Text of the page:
Attackers in Afghanistan wore US uniforms To Try to Kill Prince Harry
WASHINGTON (AP) — Coalition military authorities inAfghanistan say the insurgents who attacked a British airfield in southwestern Afghanistan on Friday, killing two U.S. Marines, woreU.S. Army uniforms and destroyed six Harrier fighter jets.
They said in a statement Saturday that about 15 insurgents carried out the attack, describing the attack as well coordinated by insurgents who were "well equipped, trained and rehearsed." Fourteen of the 15 were killed. One was captured.
They said attackers penetrated the base's perimeter and were armed with automatic rifles, rocket-propelled grenade launchers and suicide vests. Besides destroying six planes, they destroyed three refueling stations on the base and damaged six aircraft hangars.
Coalition authorities have not yet identified the two Marines killed. Eight military members and one civilian contractor were also injured in the assault.
Prince Harry was the target of a dramatic Taliban attack on Britain's "impregnable" headquarters in Afghanistan, the terror group claimed last night (Saturday).
The perimeter of Camp Bastion was breached by 19 Taliban attackers armed with rocket-propelled grenades, mortars and automatic weapons in a well-planned raid that shocked senior officers.
Two American marines were killed and five aircraft were damaged or destroyed before Western soldiers led by British troops killed 18 of the raiders and took one prisoner.
The Taliban rushed to claim a propaganda victory, saying they were intending to kill Prince Harry, an Apache helicopter pilot based at Bastion.
They also said they had been inspired to seek revenge by an American-made film that insults the prophet Mohammed and which has prompted attacks on Western embassies in the Middle East.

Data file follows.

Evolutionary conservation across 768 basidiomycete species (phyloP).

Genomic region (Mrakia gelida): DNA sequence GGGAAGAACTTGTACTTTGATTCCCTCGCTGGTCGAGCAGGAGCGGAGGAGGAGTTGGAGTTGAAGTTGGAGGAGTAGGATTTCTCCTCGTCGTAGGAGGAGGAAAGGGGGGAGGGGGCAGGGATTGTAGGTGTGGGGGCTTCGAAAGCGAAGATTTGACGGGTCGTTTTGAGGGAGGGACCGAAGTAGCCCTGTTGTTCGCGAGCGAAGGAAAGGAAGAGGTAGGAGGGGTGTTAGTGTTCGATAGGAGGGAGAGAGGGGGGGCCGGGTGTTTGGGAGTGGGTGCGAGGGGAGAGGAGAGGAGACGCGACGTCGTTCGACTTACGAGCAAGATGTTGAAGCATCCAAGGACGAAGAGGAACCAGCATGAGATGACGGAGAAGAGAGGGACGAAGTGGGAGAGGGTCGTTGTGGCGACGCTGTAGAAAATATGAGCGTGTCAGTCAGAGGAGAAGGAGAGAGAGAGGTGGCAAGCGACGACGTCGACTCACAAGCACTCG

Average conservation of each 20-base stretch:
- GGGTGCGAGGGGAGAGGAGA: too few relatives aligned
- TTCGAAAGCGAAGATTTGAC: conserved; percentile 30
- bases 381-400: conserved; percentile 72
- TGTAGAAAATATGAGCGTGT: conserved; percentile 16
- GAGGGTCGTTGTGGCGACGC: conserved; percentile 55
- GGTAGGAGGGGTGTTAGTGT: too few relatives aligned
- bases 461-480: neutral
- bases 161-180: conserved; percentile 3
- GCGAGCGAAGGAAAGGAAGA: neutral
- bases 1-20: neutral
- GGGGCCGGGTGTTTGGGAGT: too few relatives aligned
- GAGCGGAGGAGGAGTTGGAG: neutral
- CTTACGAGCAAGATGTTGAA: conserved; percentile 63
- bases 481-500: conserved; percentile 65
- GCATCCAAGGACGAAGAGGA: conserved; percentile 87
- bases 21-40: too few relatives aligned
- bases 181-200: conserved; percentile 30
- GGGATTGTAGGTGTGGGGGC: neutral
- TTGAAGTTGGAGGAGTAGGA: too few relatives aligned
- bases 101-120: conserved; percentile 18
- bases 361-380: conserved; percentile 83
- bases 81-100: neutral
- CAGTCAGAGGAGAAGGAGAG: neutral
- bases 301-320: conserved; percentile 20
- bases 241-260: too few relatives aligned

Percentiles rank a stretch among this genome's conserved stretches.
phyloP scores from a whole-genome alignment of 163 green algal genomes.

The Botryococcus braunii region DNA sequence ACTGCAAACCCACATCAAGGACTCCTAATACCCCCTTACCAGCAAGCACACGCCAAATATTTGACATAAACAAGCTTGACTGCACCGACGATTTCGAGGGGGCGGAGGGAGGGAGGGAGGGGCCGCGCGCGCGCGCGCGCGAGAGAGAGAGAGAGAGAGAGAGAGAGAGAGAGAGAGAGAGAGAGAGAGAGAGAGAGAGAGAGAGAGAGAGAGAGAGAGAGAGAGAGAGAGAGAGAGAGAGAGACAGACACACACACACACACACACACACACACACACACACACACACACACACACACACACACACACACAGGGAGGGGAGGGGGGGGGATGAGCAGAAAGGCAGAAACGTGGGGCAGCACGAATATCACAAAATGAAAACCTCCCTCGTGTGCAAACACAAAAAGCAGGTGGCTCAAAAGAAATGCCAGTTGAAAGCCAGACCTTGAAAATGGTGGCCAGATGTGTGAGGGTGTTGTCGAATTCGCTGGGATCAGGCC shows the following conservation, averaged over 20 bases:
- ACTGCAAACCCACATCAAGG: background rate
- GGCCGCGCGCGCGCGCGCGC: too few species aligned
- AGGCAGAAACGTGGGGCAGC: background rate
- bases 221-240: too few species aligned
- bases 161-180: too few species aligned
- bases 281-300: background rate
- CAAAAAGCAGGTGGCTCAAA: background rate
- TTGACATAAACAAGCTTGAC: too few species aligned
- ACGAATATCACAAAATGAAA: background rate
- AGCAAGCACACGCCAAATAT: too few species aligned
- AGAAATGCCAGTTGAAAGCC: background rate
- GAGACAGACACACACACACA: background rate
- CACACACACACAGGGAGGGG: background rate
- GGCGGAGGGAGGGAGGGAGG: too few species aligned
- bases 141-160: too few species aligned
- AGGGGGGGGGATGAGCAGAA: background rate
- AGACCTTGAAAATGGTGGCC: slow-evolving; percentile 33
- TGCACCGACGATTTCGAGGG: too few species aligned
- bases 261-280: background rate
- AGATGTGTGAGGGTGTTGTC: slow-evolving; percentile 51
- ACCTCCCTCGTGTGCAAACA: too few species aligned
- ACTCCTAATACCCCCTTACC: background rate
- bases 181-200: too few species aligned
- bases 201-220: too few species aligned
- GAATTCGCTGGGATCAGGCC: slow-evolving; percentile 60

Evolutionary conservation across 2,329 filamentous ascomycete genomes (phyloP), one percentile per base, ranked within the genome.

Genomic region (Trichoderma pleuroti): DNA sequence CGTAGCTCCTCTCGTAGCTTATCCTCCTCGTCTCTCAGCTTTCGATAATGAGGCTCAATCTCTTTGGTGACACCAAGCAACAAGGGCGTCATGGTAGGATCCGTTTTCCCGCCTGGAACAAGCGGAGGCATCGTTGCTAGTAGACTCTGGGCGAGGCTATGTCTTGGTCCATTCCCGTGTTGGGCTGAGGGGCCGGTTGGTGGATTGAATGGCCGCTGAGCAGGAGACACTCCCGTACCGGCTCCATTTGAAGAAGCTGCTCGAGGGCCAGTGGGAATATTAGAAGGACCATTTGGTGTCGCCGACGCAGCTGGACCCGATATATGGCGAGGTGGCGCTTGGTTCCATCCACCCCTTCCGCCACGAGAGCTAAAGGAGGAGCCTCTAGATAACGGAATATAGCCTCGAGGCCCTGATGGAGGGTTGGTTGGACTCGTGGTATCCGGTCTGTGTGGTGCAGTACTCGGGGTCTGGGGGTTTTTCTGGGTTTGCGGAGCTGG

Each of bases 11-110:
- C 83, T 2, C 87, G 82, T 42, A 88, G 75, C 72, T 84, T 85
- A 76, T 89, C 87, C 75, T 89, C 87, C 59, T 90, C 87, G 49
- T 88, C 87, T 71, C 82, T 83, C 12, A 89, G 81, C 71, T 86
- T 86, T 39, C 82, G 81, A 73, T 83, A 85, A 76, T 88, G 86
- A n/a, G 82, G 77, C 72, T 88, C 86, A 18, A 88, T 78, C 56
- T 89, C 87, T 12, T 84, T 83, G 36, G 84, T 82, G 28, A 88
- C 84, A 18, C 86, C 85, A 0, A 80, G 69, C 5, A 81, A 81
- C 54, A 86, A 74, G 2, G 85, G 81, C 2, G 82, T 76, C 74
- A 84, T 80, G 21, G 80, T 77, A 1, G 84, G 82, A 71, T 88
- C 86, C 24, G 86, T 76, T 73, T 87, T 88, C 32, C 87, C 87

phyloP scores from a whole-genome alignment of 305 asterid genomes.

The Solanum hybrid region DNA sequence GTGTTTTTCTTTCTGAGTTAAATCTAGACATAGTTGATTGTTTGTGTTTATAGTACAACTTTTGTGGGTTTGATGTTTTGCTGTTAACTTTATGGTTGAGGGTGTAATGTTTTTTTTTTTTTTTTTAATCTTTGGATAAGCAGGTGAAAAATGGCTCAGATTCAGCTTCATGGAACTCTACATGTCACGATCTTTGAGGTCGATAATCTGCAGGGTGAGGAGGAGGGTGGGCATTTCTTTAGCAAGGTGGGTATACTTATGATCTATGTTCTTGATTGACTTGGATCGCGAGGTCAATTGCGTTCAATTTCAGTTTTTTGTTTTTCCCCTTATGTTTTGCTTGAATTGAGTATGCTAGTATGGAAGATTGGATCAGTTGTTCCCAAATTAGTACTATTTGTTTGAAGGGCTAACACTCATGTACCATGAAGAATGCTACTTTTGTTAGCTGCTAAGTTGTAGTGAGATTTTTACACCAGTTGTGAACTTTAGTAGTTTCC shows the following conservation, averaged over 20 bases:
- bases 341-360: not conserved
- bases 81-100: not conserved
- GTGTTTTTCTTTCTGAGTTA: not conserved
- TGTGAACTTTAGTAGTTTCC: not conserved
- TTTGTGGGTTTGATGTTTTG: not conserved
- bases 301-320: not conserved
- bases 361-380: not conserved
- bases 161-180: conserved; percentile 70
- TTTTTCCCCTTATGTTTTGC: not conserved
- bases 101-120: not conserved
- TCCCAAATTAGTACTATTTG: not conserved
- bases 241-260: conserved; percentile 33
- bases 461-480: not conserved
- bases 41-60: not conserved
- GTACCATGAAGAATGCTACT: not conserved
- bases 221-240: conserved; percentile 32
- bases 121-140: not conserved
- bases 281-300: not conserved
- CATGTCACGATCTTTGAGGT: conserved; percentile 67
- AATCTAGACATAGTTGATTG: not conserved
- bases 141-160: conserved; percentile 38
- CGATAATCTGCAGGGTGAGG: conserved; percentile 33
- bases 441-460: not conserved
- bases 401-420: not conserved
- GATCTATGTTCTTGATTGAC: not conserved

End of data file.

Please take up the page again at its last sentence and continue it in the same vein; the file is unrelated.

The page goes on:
Qari Youssef Ahmadi, the Taliban's spokesman, said: "We attacked that base because Prince Harry was also on it and so they can know our anger. Thousands more suicide attackers are ready to give up their lives for the sake of the Prophet."
The attack comes just days after the Taliban announced it was launching "Harry Operations" to kill or wound the prince.
The statement was dismissed by the Ministry of Defence which said it was "entirely predictable" that the Taliban would claim that the Prince was the primary target even though he was nowhere near the assault. A senior Army officer said: "This was a determined attack which achieved its aim of getting global press coverage. They are masters of propaganda.
"But they are deluded if they really think they can storm Camp Bastion and kill or seriously injure Prince Harry. The attack was never going to succeed but in reality that was never really its aim."
A major security review was under way last night into how such an assault could be launched on the base, home to 28,000 personnel. The camp is surrounded by the latest fortifications and defences.
The attack began under cover of darkness at about 10pm local time on Friday when 19 Taliban gunmen forced their way through the outer perimeter wire. One report said they approached in Toyota pickup trucks.
Some reports suggest that a five-foot wide hole was cut through a fence when a Taliban fanatic set off a suicide vest to the east of the base, close to the main runway.
The remaining fighters poured into the base firing mortars and rocket-propelled grenades, as well as Kalashnikov AK-47 automatic weapons. They damaged or destroyed as many as five aircraft - none of them British - including at least one United States Marine Corps Harrier jump jet.
A fuel storage tank and a helicopter maintenance tent were also damaged.
Smoke was still rising from the site yesterday morning, according to footage released by the Taliban which they claimed was of the Helmand perimeter.
It is still not clear whether the gunmen broke into the main base or were confined to the outer perimeter.
British troops from 5 RAF Force Protection Wing (51 Squadron RAF), the RAF Regiment, were first on the scene and helped to repel the insurgents in a gun battle lasting more than five hours.
Several British airmen were wounded in the firefight but none of the injuries was classed as serious.
Senior defence sources said that the Taliban gunmen had posed as farmers in a nearby maize plantation.